Originally Posted by epiphany
I think it is wrong to suggest that academic publishers are more greedy than any other publishers. This would imply that particularly greedy people gravitate to that segment of the publishing industry or that publishing non-fiction rather than fiction somehow makes someone greedier. The correct question to ask is how are academic publishers able to charge more than other publishers. I think the answer is rather simple: (a) they have a government granted monopoly (copyright) on the product and (b) they have a trapped customer base because students often require the exact textbook to complete their course. Textbooks are usually highly imperfect substitutes because the material is different and lecturers often require students to complete exercises from the book. Thus students are trapped into buying from the one publisher and there is no competition to drive down prices.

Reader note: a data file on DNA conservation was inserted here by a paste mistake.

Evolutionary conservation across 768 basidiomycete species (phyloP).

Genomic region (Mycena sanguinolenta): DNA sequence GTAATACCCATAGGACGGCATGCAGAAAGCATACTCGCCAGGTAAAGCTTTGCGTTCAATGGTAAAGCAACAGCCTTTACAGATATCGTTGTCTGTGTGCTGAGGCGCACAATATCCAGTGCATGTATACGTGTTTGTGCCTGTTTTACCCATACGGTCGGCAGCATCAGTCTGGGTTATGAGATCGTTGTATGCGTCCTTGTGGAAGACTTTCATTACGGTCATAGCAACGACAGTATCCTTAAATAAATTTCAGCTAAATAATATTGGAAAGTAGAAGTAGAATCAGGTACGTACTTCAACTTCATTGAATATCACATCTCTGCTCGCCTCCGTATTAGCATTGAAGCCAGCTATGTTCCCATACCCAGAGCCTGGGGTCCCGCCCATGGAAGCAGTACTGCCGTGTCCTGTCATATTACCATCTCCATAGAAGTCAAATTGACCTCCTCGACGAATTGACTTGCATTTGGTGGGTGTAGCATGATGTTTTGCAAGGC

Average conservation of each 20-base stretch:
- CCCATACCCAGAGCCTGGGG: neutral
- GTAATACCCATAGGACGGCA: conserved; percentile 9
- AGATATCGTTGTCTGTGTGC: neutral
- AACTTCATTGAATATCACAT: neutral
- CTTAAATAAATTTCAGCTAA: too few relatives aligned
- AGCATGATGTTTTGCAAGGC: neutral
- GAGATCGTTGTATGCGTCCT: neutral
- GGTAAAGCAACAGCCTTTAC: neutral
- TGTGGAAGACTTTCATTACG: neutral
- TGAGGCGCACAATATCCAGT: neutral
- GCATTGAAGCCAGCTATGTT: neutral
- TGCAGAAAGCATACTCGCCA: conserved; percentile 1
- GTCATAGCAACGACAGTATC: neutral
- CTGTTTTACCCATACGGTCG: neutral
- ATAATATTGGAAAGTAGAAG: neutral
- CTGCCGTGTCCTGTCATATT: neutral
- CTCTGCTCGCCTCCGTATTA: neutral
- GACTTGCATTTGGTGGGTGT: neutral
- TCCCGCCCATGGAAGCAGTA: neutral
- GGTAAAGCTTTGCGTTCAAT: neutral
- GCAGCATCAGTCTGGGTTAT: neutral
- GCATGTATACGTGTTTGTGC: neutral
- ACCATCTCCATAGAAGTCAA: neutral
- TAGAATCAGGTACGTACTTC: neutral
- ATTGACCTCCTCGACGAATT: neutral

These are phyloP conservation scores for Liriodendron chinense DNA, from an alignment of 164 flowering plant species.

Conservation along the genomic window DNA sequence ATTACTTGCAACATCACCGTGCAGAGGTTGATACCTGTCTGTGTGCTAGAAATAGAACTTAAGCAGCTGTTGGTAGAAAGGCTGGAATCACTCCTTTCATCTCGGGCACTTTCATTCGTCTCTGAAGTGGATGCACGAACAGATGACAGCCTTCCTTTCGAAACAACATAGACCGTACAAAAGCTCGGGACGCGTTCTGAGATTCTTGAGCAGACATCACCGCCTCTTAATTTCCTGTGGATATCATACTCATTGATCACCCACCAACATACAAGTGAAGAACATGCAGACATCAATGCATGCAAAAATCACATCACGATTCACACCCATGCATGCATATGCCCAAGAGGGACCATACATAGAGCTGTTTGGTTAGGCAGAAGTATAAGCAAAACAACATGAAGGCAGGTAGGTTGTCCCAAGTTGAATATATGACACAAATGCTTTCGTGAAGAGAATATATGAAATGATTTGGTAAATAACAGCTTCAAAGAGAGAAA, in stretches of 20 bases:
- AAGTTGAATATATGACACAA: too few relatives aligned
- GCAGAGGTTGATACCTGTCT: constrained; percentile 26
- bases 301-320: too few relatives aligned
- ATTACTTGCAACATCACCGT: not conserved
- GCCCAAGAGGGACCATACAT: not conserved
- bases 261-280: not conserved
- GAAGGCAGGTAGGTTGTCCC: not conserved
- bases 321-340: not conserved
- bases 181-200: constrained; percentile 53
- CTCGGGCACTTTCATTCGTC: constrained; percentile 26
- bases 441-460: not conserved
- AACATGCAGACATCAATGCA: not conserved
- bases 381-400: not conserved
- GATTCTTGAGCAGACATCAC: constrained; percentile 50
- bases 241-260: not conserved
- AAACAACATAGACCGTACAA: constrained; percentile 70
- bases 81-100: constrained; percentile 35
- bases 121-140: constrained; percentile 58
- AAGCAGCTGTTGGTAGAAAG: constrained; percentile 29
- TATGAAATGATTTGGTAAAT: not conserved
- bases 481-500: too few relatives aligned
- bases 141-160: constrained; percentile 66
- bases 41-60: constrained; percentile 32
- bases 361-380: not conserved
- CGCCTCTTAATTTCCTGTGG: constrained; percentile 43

Actually, the academic press as you are experiencing it IS the result of a consolidation (led by Springer Verlag and a few others) effectuated precisely to allow the remaining publishers to make more money by raising prices against very limited competition.
Sometimes, even paranoid delusions are accurate.